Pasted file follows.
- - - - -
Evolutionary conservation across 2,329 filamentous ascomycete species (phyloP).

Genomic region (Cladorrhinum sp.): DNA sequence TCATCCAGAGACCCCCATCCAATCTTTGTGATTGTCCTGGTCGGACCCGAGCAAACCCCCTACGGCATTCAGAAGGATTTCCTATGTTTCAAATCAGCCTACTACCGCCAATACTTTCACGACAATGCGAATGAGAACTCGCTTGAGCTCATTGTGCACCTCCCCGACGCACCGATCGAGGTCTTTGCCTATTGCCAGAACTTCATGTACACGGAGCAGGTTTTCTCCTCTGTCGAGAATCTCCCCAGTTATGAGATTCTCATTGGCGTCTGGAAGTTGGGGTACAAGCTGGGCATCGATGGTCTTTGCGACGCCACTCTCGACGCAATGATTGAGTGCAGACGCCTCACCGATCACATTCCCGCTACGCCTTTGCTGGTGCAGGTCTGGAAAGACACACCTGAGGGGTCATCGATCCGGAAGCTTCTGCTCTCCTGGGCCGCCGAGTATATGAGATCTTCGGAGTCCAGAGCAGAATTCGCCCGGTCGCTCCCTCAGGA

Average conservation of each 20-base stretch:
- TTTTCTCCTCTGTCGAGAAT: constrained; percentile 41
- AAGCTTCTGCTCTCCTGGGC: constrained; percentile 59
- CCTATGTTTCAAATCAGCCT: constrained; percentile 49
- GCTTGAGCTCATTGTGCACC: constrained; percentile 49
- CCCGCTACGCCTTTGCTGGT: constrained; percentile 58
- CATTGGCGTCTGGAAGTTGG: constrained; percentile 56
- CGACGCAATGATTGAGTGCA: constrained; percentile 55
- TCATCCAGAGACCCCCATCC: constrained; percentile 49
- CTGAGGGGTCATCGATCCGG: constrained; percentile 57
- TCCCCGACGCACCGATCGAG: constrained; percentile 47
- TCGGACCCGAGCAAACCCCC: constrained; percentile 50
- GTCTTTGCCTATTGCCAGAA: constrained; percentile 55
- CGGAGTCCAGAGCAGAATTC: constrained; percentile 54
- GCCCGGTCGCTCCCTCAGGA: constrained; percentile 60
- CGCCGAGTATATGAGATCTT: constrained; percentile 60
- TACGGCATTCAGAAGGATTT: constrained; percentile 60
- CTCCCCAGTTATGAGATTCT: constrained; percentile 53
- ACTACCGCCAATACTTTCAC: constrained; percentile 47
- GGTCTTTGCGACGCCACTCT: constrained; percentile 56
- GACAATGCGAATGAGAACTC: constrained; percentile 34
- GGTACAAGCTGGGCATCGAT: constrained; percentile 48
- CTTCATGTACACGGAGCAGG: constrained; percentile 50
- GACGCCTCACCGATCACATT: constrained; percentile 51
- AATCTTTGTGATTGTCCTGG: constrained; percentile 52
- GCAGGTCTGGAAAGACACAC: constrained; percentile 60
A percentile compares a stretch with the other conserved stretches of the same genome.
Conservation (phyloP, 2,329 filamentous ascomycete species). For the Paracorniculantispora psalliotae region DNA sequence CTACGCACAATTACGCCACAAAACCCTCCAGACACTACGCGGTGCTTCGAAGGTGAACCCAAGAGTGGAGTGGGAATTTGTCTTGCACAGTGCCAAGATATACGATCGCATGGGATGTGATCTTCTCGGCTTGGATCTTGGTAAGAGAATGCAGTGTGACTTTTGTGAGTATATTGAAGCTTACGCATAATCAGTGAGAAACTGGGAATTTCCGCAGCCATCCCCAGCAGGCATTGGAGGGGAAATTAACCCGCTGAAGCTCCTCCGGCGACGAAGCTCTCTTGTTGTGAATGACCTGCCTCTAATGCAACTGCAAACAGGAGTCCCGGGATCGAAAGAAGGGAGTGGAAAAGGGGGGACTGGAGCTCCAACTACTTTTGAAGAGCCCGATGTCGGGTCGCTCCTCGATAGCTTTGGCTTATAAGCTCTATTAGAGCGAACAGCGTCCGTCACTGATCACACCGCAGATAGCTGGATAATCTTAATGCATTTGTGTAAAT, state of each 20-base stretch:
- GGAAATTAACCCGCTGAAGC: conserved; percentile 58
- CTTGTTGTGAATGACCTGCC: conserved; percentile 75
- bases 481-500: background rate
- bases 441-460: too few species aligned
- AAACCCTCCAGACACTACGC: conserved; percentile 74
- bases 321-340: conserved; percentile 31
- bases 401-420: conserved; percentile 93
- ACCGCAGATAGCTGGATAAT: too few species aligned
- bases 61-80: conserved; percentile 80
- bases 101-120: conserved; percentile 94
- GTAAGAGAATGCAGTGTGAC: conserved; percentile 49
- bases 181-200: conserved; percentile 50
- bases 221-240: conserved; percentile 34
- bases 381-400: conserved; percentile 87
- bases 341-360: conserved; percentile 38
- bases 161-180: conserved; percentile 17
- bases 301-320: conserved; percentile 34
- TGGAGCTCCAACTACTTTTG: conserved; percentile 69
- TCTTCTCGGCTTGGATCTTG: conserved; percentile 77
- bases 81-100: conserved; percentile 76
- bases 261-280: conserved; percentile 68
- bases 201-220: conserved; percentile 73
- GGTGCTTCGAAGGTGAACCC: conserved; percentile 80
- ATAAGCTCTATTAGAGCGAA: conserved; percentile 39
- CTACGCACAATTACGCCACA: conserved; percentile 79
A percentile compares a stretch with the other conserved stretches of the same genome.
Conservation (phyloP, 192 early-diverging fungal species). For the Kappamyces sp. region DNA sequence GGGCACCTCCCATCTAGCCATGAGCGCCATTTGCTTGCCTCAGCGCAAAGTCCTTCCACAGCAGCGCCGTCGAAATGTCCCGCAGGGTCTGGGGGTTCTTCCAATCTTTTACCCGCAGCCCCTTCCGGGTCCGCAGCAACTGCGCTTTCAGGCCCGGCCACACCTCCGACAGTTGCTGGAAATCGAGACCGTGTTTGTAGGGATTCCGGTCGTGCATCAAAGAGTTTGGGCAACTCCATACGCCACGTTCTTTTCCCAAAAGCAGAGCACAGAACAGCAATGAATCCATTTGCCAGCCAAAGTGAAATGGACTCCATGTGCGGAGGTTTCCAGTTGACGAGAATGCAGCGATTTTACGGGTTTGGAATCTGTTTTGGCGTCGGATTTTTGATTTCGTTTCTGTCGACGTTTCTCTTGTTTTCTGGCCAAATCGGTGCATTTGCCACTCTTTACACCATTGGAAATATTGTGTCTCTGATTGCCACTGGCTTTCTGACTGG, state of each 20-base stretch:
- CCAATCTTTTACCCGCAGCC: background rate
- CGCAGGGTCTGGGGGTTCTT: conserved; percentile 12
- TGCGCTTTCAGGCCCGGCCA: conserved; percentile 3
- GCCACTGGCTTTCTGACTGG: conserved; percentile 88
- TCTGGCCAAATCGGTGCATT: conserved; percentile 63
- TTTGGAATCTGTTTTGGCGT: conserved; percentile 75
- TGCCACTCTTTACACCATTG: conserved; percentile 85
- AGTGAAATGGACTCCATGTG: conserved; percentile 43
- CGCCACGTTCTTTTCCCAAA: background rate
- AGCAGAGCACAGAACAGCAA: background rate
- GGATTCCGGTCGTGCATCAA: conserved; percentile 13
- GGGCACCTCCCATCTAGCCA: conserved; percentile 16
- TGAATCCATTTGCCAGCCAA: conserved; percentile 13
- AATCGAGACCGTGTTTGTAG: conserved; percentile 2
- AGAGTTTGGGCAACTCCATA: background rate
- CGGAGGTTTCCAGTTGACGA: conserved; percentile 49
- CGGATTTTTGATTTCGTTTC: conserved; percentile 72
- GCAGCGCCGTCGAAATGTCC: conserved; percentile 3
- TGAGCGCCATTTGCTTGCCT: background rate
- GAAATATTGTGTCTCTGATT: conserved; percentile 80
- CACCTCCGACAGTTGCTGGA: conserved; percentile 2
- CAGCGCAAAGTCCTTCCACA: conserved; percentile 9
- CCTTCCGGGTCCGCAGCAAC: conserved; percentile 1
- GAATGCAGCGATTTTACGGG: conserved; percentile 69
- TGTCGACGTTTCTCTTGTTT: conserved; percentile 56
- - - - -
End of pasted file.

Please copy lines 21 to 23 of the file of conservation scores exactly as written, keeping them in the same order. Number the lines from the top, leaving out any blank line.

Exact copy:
- ACTACCGCCAATACTTTCAC: constrained; percentile 47
- GGTCTTTGCGACGCCACTCT: constrained; percentile 56
- GACAATGCGAATGAGAACTC: constrained; percentile 34